Although most people only become conscious of how their bodies feel sound at loud event, like when the bass kicks in at a concert, or the crowd roars at a sold out stadium, it’s also a key reason why sound effectively elicits emotion and memories. “It’s about how the body receives the vibration from outside,” said Becker. “I tried to recreate this experience. I cannot ignore the historical vocabulary of sound in cinema, which have been created for 100 years, but what is interesting to me is to come back to the real life. To come back to the experience of the real world, what is happening when you are deaf, what can you feel.”
Becker helped Marder see how sound could be a powerful source of empathy that let viewers experience Ruben’s inner life. “I started to see how we could direct to the body memory of the audience,” said Marder. “If I put you in this immersive situation and the situation is extremely realistic, a lot of moments of your life are going to come back. I think we can connect people with their own history.”
In post-production on “Gravity,” Becker used his own body to record the astronaut’s inner world. On “Sound of Metal,” he used Ahmed. “Nicolas would come up to me with some kind of hexagonal orb, that felt like it’d been 3-D printed in his steampunk workshop, and placed it against my chest,” Ahmed said. “And he’d say, ‘Okay, blink. Now breathe, inhale, exhale; now hold your breath so I can hear your heartbeat. Now swallow, lick the inside of your teeth with your tongue.’”
In addition to the recordings by the on-set production sound mixer, Becker recorded using microphones to capture different frequencies and perspectives. Becker compared it to a cinematographer changing camera lenses.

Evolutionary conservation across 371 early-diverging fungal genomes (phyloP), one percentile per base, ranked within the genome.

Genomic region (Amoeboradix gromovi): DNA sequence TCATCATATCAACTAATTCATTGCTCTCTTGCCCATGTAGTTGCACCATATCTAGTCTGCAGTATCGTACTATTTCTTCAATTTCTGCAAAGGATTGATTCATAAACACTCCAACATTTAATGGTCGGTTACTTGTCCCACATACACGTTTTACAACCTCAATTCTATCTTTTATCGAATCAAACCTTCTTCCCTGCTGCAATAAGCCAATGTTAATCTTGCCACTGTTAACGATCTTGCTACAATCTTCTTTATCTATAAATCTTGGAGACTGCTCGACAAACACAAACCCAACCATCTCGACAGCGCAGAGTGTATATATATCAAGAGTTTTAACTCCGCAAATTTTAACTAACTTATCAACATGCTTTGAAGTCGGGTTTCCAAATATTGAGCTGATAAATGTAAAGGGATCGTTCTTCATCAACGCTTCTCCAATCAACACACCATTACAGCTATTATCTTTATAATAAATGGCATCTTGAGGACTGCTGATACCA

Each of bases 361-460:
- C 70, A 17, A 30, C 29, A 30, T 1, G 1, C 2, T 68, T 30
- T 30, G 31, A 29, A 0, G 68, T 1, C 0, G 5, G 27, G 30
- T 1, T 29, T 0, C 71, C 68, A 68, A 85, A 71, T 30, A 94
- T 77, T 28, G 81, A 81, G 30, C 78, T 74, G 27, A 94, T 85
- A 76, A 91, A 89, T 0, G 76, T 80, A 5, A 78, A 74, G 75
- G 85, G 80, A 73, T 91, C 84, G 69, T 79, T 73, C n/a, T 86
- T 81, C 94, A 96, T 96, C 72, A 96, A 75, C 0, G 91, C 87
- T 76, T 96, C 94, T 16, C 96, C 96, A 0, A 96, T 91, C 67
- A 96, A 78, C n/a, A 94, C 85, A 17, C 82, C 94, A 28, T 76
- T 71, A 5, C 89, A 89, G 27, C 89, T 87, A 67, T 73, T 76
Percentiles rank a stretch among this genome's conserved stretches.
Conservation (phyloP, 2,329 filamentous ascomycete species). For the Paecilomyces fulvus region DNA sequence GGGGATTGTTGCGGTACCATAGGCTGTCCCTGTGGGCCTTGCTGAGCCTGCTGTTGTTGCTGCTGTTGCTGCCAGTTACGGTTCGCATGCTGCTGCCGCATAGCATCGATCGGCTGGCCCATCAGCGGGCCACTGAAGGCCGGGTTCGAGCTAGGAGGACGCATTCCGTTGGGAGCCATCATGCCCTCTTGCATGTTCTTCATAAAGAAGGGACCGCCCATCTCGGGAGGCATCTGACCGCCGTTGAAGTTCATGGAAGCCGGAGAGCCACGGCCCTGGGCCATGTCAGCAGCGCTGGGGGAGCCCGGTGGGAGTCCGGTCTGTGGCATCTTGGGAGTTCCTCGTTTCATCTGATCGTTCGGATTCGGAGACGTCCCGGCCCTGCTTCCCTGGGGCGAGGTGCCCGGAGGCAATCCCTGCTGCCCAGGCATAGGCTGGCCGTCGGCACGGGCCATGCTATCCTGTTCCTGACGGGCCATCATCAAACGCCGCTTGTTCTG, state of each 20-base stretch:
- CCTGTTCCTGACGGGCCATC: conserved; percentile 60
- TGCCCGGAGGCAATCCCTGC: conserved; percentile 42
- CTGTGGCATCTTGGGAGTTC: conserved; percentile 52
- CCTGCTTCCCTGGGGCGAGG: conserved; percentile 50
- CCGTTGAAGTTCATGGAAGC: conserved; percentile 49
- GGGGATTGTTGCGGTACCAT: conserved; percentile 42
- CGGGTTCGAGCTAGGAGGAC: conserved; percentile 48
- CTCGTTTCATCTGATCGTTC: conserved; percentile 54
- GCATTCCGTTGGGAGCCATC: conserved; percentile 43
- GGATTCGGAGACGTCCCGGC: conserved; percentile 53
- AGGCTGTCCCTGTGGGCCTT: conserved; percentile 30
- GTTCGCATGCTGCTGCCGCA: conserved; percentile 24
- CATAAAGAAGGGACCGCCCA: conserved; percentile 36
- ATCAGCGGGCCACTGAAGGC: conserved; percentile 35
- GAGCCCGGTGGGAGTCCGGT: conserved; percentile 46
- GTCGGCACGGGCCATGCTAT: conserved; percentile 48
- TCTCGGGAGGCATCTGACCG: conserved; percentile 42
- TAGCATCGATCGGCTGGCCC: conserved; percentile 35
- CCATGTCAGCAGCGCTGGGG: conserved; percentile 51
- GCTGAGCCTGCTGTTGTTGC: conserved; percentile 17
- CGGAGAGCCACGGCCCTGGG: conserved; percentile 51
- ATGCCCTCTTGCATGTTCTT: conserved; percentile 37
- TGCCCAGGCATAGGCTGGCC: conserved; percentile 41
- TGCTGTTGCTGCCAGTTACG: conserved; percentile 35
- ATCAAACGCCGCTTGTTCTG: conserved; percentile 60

“I’m recording two or three systems that are in sync, which are recording very different aspects of the sound,” Becker said. “One will really define the space, one will be very nice in terms of color, one will work really well with the production sound. It’s bit like if I had a fish-eye [ultra-wide] and 50mm [lens]. Each layer is quite complex in how it’s captured, so it permits me to move from one to the other to the other, without changing the sound, but with a change of techniques.”
Another important sound lens is “Sound of Metal” score, although the sound might not be recognized as music. Marder told Becker that he wanted the score to be “internal” and inseparable from the sound design. Becker introduced him to an instrument called the baschet, an instrument that has been utilized by musicians ranging from avant-garde musicians to Daft Punk. The instrument replicates what happens when sound causes the eardrum to vibrate.
“Imagine a huge steel sculpture that you hit,” said Marder. “The noise that comes from this machine is actually the reverberation of the metal itself, without air … it’s the sound of metal, literally. Everything you hear [in terms of the score] in the movie is baschet.”
Becker said that in Europe, the baschet has been used to teach music for students with hearing disabilities; it helped externalize music, allowing them to feel it. In “Sound of Metal,” the baschet helps the hearing audience experience Ruben’s deafness.